To give you an idea of how Crossbasket looked in 1924, at the time of Thomas Dunlop Findlay owning it, here’s a photo taken from the riverbank, looking back up towards the Castle. A gardener poses for the camera bottom right.
1924 – In 1924 Mrs. Helen Maitland Findlay, Thomas mother, who was living with them at Crossbasket, died. In her will, she left Thomas £65,981 (a sum which by 2015 worth would be around £3,500,000)
They say couples often pass away close to each other. This was the case and 1924 would have been a tragic year for Thomas. His father, Robert frail from grief of his own wife’s passing, died that same year. In his will, he left £209,416 (a sum equivalent in 2015 to £11,000,000. This of course is in addition to the £3,500,000 he inherited earlier that year!! Hugely wealthy, but of course he had lost both his parents and was still only 29 years old.
On 24th May 1924, Thomas let the Blantyre Scouts have their sports day in the grounds of Crossbasket.
1925 – Thomas and Eveyln Findlay had a second son at Crossbasket, James Stuart Findlay.
1927 – in August, Mrs. Findlay placed an advert in the newspapers asking “Can Lady recommend experienced children’s nurse; boys two and four years; nursery-maid kept.”
1928 – Tragedy again struck the family when Thomas’s wife, Evelyn Findlay sadly died very young, when little Robert was only 5 years old and James, only 2. It is noted she was younger than Thomas. He decided to sell Crossbasket when opportunity presented itself at his family home at Boturich Castle.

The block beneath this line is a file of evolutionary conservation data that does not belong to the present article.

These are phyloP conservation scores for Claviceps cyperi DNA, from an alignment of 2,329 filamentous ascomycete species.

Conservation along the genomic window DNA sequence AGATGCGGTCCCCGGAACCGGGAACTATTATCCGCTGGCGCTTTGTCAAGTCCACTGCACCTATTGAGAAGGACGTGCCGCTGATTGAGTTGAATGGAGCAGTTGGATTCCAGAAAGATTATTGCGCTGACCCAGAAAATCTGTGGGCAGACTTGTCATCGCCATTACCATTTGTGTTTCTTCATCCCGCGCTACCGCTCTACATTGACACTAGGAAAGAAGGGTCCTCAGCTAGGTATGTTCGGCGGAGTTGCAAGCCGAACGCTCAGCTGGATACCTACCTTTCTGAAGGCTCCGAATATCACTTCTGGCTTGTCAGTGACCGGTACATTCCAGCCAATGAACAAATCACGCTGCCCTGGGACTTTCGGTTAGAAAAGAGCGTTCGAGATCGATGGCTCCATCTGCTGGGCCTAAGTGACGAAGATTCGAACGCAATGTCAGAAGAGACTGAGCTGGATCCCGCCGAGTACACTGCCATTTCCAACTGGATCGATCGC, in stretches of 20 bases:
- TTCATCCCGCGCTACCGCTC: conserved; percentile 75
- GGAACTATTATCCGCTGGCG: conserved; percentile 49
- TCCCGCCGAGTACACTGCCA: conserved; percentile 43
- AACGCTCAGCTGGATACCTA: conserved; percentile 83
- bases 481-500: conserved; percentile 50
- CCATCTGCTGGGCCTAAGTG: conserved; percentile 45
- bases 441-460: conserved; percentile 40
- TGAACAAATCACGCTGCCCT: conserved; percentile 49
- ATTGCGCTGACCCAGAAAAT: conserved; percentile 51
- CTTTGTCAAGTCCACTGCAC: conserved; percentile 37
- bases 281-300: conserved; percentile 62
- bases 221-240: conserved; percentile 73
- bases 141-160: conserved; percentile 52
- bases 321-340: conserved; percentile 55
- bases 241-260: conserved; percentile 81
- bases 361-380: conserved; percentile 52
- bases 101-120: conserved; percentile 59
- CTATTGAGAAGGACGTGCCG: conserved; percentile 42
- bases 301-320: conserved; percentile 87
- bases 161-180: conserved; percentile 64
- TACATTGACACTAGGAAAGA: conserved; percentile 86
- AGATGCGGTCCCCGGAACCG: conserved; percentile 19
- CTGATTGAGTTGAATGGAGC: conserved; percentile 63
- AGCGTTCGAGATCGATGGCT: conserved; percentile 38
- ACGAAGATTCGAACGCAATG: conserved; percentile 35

1929 – An advert appears in the Scotsman newspaper with Thomas Dunlop Findlay deciding to sell Crossbasket. in the edition of 11th July 1929, it says, Crossbasket is to be put on the market by Mr. T. D. Findlay, (the agents were Walker, Fraser, and Steel), but as early as the 2nd and 9th of February that year the house was previously up for sale by the writers W. E. & A. J. Annan. This is unexplained and whilst it may suggest another owner, the entry is believed to be either a reporting error, an unrelated property or a reference to interested buyers. My suspicion is that the Annan writers selling was a reference, if you recall to another property called Crossbasket in Gallowgate, Glasgow. A&J Annan were at Sandyford Place, Glasgow in 1879 and previous to that William Annan, writer had been at St Vincent Place. In any case, the latter Summer newspaper report confirms the owner of Crossbasket estate, Blantyre still being Mr. Findlay.
The advert reads confirms Crossbasket now had a permanent water supply, electric lights and garages capable of housing motor cars. It read in full:
“The Mansion House, which has been recently reconstructed is equipped with Modern Fittings, is commodious and well arranged, and contains Porch, 9 Principal Bedrooms, 4 Dressingrooms, 2 Nurseries, 4 Bathrooms, Servants’ Halls, and Other Accommodation, and complete Domestic Offices. There is ample Garage Accommodation, and 4 Cottages and 1 Bothy. Public Water Supply. The Drainage is in good condition, and the house is fitted throughout with a private Electric Light Installation and Central Heating. The Estate is intersected by the River Calder, and the Grounds, which extend to about 35 acres are picturesque, and well laid out with Trees, Shrubs, &c. There are two Tennis Courts (1 Hard), also Flower, Fruit, and Vegetable Gardens. The amenity of the Estate is protected by restrictions over part of the ground on the south side of the road. A Very Moderate Price will be accepted”
Regarding the last part of the advert, that piece of land is still there, overgrown with trees, between the old road to Stoneymeadow and the Expressway. It was recorded in 1929 that the assessed rental valuation for Crossbasket was £300 per annum. At this time there were very large trees within the grounds of Crossbasket.
An extract from “The History of Crossbasket Castle” by Paul Veverka (c)